Praise Pazuzu, The Exorcist TV Show Is Actually Scary

Praise Pazuzu, The Exorcist TV Show Is Actually Scary

Everyone on The Exorcist panel — which was preceded by a screening of the fall Fox TV show’s first episode — acknowledged the demonically-possessed elephant in the room. This is not the legendary horror film, nor is it trying to be, and they are all very aware of the pressure on anything titled The Exorcist.

Writer Jeremy Slater (Fantastic Four), clad in a Halloween III: Season of the Witch t-shirt, was the first to admit it, saying, “There’s no larger fan of the original movie than myself.” Fortunately (at least going off the first episode, which we’ll discuss without spoilers here) the TV show is genuinely scary. Sure, it’s not as scary as the William Friedkin classic. But seriously, what is?

The Exorcist takes place in Chicago, in the present day, in the same universe as the film — we know this because a Google search by one of the characters turns up an old newspaper article about Georgetown, Chris MacNeil, and a very sinister set of stairs.

That said, it’s a stand-alone tale, introducing young Father Tomas (Alfonso Herrera), who ministers to a sparse congregation in a dilapidated church with a certain amount of admirable optimism. But he’s not perfect, and it’s suggested that he’s had troubles in his past that are still leaking into his current life. Also not perfect, despite her important job and upscale lifestyle: Angela (Geena Davis), whose tidy world has begun to crack. Her husband (Alan Ruck) has some kind of early-onset dementia, and her oldest daughter (Brianne Howey) is surly and mentally shaken in the wake of a bad car accident.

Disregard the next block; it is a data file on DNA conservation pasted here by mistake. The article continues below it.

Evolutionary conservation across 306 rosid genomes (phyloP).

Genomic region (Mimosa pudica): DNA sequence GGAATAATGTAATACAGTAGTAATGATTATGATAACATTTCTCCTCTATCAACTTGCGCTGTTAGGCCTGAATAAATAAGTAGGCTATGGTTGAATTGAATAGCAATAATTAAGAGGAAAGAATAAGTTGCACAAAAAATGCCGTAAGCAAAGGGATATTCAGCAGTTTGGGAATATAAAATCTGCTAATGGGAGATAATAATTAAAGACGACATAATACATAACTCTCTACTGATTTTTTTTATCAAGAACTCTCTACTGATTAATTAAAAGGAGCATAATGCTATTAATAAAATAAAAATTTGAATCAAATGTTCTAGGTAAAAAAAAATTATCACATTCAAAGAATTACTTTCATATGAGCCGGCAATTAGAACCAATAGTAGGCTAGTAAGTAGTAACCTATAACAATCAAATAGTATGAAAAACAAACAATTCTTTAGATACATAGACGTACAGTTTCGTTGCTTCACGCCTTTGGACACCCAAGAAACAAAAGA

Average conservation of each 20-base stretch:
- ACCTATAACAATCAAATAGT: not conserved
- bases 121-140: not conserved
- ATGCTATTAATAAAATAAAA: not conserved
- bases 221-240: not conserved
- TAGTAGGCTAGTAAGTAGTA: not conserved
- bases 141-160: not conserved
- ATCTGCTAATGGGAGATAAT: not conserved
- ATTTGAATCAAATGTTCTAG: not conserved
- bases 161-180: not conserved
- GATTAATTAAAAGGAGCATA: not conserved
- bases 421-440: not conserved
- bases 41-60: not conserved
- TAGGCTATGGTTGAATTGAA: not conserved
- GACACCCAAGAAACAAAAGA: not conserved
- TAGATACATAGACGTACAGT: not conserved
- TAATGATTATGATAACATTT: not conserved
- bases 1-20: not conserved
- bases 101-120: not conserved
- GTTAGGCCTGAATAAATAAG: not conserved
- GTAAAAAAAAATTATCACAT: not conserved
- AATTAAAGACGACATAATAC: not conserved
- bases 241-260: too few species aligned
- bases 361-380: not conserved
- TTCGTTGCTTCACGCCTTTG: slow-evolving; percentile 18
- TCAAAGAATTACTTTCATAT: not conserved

One problem with the first episode’s plot is that it’s very eager to get into the exorcism stuff — obviously — so it rushes Angela’s visit to Father Tomas, in which she tells him she thinks something is haunting her house and maybe her daughter, too. We haven’t seen much to back that up; by contrast, think of the slow build-up in the movie, in which an ailing Regan is subjected to a bevy of medical tests on her way to being fully possessed.

Here, we just hear what amounts to a couple of scary noises. So at first it seems like Angela might be paranoid or having some kind of stress-related delusion — until Father Tomas starts having insane dreams that suggest dark forces are indeed in their midst. Key to these dreams is Father Marcus (Ben Daniels), who’s kind of a younger, angrier version of Max von Sydow’s Father Merrin in the original film.

Is there an exorcism in the first episode? Yes. Is it scary? Hell yes. And that’s not all: The Exorcist also contains a doozy of a scene that pays homage to the original film while tipping its hat to contemporary horror films like Insidious and The Conjuring. And while Angela and Father Tomas are only mildly intriguing characters so far, the salty Father Marcus has a lot of potential. If he becomes the centrepiece of the show (as the title suggests he will), and it keeps up the fright factor, The Exorcist has a lot of potential, too.